As she stood on the Scripps National Spelling Bee stage, Zaila Avant-garde recognized the significance of what she was doing, throwing questions about Greek and Latin origins at pronouncer Jacques Bailly.
AP News reports that Zaila was well aware that she would be the first African American to win the bee. She knew that Black youngsters throughout the country were looking to be inspired and follow in the footsteps of someone who looked like them. She also remembered MacNolia Cox, the first Black finalist in the spelling bee in 1936, who wasn’t permitted to stay at the same hotel as the other spellers.
But she never let the situation overwhelm her, and she grinned with confidence when she heard what turned out to be her winning word—“Murraya,” a genus of tropical Asiatic and Australian plants. It had come to a glorious end.
Zaila leaped and danced with delight after being crowned winner, only flinching in surprise as confetti was thrown into the stage.
“I was pretty relaxed on the subject of Murraya and pretty much any other word I got,” Zaila stated.
Jody-Anne Maxwell of Jamaica, the only previous Black champion, was also the sole international winner in 1998. Over the last two decades, the bee has remained a showcase for spellers of color, with children of South Asian ancestry dominating the competition. Since 2008, at least one Indian-American winner has won every year. Zaila’s victory ends that trend.
Zaila has other things on her mind, which may explain why she won this year’s bee. The 14-year-old from Harvey, Louisiana, is a basketball prodigy who has three Guinness World Records for simultaneously dribbling multiple balls and aspires to play in the WNBA or maybe coach in the NBA one day. Even though she practiced for seven hours a day, she viewed spelling as a side interest.
“I kind of thought I would never be into spelling again,” Zaila added, “but I’m also happy that I’m going to make a clean break from it.” then “I can go out, like my Guinness world records, just leave it right there, and walk off.”
Many of the best Scripps spellers begin competing in kindergarten. Zaila just began a few years ago, when her father, Jawara Spacetime, saw the bee on TV and recognized that his daughter’s proclivity for mental math might be applied to spelling. In 2019, she improved rapidly enough to qualify for nationals, however, she was eliminated in the preliminary stages.
That’s when she began to take it seriously and hired a private coach, Cole Shafer-Ray, a 20-year-old Yale student and 2015 Scripps runner-up.
“Usually to be as good as Zaila, you have to be well-connected in the spelling community. You have to have been doing it for many years,” Shafer-Ray explained. “It was like a mystery, like, ‘Is this person even real?’” says the speaker.
Shafer-Ray immediately knew his trainee has exceptional abilities.
“She really just had a much different approach than any speller I’ve ever seen. He explained, “She basically knew the definition of every word that we did, like pretty much verbatim. … She knew, not just the word but the story behind the word, why every letter had to be that letter and couldn’t be anything else.”
She was sometimes more knowledgeable than she put on. She explained that one of her strategies was to inquire about origins that weren’t part of the term she was given in order to rule them out.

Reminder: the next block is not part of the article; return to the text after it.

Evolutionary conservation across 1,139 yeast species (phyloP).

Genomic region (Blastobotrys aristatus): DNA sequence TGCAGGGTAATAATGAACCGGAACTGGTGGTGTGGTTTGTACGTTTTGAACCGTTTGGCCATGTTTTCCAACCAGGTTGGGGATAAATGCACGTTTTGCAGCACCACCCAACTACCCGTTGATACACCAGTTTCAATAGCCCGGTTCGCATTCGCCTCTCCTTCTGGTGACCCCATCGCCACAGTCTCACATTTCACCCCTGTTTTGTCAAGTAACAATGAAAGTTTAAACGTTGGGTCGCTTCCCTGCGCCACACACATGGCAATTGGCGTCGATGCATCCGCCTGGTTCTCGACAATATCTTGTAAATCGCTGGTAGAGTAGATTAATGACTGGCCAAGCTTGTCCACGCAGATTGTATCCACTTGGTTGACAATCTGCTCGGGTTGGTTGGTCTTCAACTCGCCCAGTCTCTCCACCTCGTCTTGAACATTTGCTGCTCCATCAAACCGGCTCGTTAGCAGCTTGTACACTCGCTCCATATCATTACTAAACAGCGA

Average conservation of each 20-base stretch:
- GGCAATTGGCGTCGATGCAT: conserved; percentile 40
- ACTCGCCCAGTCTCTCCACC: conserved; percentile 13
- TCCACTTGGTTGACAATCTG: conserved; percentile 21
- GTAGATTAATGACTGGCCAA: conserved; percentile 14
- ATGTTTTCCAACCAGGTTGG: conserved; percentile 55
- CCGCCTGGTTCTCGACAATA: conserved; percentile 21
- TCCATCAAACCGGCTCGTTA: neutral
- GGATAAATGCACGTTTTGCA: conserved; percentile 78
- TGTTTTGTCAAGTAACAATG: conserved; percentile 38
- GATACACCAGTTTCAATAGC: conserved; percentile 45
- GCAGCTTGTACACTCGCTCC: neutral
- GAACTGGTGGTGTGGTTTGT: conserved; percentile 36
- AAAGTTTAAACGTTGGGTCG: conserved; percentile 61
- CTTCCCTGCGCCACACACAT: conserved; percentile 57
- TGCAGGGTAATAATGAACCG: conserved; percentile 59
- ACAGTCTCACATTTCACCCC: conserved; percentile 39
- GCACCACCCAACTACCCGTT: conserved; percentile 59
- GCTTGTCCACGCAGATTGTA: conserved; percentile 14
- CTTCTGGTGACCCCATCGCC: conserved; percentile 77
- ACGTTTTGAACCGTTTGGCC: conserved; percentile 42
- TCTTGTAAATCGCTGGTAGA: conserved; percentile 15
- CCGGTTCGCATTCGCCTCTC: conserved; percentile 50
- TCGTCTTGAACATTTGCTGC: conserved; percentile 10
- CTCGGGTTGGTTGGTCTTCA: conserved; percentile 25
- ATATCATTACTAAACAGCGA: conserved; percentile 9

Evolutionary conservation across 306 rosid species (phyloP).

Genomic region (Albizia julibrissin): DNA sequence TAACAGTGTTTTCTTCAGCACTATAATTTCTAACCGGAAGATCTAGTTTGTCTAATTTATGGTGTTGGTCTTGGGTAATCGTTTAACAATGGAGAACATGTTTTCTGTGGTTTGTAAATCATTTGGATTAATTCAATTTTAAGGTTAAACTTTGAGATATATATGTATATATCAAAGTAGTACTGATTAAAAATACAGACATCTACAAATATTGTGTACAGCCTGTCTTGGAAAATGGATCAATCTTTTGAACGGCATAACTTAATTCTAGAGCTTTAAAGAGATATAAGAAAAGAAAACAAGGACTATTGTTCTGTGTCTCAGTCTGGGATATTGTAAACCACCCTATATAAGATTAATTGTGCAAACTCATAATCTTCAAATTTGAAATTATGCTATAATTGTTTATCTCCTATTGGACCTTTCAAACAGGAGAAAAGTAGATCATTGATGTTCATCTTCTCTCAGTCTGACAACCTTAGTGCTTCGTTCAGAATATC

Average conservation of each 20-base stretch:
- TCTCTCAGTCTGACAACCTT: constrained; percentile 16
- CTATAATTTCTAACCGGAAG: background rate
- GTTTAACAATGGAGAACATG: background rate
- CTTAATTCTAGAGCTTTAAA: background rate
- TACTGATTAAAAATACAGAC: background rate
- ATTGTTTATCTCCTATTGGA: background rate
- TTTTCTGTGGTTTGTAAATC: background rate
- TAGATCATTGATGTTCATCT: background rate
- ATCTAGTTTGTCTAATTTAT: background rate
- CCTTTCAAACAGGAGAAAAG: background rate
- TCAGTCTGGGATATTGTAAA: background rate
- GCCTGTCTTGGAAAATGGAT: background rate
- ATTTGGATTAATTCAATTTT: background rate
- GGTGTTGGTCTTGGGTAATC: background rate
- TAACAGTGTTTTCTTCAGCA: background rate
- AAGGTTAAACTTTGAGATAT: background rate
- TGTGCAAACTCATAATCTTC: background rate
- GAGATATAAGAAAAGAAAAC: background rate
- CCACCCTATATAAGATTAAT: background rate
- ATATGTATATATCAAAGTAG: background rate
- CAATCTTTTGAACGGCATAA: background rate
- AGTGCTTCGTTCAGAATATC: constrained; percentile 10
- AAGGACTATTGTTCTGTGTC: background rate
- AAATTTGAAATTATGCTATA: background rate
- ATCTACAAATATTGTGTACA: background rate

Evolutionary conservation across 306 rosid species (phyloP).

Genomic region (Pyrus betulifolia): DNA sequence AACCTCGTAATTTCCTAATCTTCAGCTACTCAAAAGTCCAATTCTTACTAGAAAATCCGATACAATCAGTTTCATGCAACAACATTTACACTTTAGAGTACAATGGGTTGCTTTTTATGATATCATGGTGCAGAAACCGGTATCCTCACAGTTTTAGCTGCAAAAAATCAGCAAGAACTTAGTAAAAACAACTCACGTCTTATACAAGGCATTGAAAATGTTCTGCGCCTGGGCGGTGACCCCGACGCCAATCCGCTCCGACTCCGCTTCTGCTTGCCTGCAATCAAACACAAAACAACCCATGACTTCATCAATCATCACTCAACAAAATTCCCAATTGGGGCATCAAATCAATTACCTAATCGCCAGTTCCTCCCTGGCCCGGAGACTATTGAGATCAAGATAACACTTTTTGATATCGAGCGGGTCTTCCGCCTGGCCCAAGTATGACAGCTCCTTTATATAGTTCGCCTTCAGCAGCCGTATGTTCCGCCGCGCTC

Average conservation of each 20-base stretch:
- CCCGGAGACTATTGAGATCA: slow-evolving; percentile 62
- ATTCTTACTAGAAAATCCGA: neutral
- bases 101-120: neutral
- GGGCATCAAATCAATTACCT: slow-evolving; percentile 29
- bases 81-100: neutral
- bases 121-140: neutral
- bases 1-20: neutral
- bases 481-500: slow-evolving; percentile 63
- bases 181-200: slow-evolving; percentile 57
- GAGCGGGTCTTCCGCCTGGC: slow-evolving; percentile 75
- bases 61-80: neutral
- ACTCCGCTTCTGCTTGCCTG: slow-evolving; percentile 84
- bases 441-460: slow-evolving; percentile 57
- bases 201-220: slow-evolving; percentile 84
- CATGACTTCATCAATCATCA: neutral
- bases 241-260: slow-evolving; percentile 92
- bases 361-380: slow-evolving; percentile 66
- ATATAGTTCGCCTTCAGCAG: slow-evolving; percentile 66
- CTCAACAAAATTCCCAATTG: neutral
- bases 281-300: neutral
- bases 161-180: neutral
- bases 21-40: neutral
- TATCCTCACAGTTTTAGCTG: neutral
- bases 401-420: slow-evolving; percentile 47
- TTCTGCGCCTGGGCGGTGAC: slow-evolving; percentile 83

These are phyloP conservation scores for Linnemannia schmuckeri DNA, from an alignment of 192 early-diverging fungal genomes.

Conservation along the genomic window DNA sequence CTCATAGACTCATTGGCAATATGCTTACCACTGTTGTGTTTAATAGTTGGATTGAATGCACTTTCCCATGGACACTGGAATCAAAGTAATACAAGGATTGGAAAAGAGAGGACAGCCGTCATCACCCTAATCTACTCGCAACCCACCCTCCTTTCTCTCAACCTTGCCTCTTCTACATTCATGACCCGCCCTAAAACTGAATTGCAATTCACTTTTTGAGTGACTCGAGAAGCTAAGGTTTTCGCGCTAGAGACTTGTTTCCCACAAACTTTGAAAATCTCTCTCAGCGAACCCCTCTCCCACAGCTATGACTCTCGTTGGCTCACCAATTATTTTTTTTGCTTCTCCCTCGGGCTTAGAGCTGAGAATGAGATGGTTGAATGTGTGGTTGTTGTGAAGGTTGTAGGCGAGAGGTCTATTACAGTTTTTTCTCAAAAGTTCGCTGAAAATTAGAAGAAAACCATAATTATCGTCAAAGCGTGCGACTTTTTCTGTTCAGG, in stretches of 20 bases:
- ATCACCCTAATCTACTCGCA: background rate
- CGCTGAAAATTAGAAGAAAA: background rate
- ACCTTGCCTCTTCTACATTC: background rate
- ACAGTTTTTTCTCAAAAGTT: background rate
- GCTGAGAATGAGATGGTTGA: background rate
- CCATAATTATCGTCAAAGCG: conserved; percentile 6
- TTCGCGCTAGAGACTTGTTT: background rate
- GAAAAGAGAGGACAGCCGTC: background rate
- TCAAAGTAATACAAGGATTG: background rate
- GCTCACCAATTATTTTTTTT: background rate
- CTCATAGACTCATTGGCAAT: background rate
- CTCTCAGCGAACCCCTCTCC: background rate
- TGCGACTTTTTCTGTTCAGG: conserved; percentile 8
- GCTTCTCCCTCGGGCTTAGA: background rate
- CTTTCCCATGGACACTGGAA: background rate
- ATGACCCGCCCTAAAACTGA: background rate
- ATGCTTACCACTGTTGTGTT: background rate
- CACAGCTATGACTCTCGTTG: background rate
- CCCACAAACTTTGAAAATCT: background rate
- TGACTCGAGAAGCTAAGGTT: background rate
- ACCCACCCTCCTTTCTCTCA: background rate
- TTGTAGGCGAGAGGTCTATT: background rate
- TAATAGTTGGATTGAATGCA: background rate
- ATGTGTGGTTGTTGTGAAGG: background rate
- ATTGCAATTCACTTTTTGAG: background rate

She had difficulties with only one word: “nepeta,” a mint genus, and she leaped even higher when she got it right than when she received the prize.
“I’ve always struggled with that word. I’ve heard it a lot of times. I don’t know, there’s just some words, for a speller, I just get them and I can’t get them right,” she explained. “I even knew it was a genus of plants. I know what you are and I can’t get you.”
Zaila—her father gave her the surname Avant-garde in honor of jazz artist John Coltrane—is the sole survivor of a rare bee, the first in more than 25 months. Because of the coronavirus epidemic, last year’s bee was canceled, and this years was heavily modified to reduce the risk to children and their families.
The majority of the bee was held online, with just the 11 finalists competing in person in a tiny section of the ESPN Wide World of Sports campus in Florida, which also hosted the NBA playoff bubble last year. Only the spellers’ close families, Scripps employees, a few members of the media—and first lady Jill Biden, who talked to the spellers and stayed to watch—were in attendance.
The only sound in the arena was the unamplified voice of ESPN anchor Kevin Negandhi speaking into a television microphone at times.
After the 2019 competition finished in an eight-way tie, the bee’s format was also changed. This year, five of the 11 finalists were eliminated in the first onstage round, despite Scripps’ word selection being no match for the best spellers that year. Then came this year’s bee’s new twist: multiple-choice vocabulary questions. Those were correctly spelled by all six remaining spellers.
Zaila triumphed so quickly—the bee was done in just two hours—that another innovation, a lightning-round tiebreaker, wasn’t required.
She’ll go away with over $50,000 in cash and gifts. Chaitra Thummala, a 12-year-old from Frisco, Texas, and another Shafer-Ray student came in second. She still has two years of eligibility left and is already one of the favorites for next year. Bhavana Madini, a 13-year-old from Plainview, New York, came in third and may return.
“Zaila deserved it. Chaitra stated, “She’s always been better than me, I could review a lot more words. I could get a stronger work ethic.”